“I know there’s too much on this slide and it’s impossible to read but…”. I’ve heard this dozens of times. From people who are telling me they know better. My thoughts when this happens are: if you know this is a bad slide, why are you showing it? The answers I come up with are:
You were too lazy to do a better one
You didn’t think this presentation was important enough to warrant more time in preparation; by extension this means you don’t really value me as an audience member
You know it’s bad but don’t know how to make it better; fine, we’re not all born knowing everything, but if we’re going to inflict ourselves on an audience, and we don’t know what we’re doing, we have an obligation to ask for assistance, learn, or stick to modes of address we are competent in
You haven’t done enough (or the right kind of) hard graft in terms of thinking through what you need to say, and what your audience wants to know; crappy slides full of too much information reek of ‘it’s all too important to miss out’, which reflects sloppy thinking at best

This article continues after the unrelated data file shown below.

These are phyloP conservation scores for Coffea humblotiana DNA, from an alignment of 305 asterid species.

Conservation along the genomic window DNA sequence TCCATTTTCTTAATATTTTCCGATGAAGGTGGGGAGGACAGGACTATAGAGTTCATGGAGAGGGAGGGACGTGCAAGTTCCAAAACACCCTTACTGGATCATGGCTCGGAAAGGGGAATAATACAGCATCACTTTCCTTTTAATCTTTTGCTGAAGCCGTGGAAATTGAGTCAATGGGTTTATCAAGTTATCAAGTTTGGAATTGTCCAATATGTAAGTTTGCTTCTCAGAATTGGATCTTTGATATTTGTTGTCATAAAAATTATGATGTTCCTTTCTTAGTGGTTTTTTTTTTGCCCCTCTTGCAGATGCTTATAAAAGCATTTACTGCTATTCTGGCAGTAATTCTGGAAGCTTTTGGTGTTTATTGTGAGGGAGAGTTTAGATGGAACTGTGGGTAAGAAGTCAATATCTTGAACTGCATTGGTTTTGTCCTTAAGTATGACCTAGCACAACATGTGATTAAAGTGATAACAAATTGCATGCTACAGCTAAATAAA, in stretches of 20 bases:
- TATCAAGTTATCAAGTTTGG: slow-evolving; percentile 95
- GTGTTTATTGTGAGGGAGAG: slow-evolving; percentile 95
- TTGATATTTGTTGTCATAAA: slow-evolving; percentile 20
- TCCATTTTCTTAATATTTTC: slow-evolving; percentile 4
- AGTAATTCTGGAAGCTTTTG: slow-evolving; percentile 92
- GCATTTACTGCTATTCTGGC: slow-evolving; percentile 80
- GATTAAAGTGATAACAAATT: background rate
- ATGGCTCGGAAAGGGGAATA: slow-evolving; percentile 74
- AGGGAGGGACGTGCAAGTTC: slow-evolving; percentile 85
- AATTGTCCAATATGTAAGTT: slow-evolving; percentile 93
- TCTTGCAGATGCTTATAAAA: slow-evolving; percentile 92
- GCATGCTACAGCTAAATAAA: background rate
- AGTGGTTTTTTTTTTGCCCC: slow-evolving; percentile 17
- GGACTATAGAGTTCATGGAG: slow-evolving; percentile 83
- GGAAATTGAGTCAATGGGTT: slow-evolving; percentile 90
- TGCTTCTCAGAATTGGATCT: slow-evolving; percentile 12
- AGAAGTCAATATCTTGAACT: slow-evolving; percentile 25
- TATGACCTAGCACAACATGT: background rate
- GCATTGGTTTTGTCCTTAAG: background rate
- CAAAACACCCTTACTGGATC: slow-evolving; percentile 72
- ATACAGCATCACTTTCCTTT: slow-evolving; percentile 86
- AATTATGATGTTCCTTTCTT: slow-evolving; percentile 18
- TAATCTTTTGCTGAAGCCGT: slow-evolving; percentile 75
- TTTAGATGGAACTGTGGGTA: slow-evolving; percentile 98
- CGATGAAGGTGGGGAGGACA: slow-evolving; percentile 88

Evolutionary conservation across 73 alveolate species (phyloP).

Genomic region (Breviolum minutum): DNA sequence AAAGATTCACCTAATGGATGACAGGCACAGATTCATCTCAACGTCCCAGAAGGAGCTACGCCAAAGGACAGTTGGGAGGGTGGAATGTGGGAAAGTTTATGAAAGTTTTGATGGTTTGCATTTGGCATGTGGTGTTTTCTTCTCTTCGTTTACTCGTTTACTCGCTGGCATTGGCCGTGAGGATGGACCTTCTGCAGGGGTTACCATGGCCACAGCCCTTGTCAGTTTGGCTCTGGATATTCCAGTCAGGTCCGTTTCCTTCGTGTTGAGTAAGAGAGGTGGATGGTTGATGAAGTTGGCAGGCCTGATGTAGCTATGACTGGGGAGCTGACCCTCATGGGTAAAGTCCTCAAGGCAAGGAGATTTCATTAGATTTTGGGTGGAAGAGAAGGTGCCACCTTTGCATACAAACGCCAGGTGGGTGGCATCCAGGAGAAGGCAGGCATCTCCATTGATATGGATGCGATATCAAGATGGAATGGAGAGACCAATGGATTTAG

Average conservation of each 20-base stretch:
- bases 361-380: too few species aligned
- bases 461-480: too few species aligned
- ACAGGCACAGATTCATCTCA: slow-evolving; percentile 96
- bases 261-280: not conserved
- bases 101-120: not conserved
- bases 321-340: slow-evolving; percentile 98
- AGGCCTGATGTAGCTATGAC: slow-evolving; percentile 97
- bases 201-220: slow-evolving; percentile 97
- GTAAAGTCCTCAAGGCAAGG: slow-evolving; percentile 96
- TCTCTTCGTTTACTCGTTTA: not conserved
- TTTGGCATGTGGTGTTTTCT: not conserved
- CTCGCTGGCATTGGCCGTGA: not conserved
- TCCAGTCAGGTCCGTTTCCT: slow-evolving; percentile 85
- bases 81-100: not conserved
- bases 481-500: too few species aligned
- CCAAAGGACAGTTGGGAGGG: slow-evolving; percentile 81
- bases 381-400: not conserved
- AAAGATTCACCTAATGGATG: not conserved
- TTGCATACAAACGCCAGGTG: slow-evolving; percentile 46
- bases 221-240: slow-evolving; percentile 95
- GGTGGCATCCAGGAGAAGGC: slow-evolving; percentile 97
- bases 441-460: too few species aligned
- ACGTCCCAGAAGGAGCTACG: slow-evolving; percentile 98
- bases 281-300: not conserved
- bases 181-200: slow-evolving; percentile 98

You think it’s fine for those up near the front to read what is on screen, but for those at the back to miss out. Presumably this is because the information isn’t that important. Or you don’t care about all of your audience, only the ones with sharp eyes and a tendency to sit near the screen.
7. Stand and read out the content on your slides
It’s fair to assume your audience is illiterate, so you’re doing them a great favour by reading the text that is in front of them. OR… your audience can read, but the text is so small (see above) that they’ve no chance of seeing it, unless they brought a telescope with them. So you’re doing those who forgot their telescopes a great service by reading it out. Given the text is so small, this is going to take some time. Yawn (with feelings of irritation and boredom now reaching critically acute levels). Either give me some time (and remember: silence is golden; see below) to read it myself, or give me something else worth looking at on screen.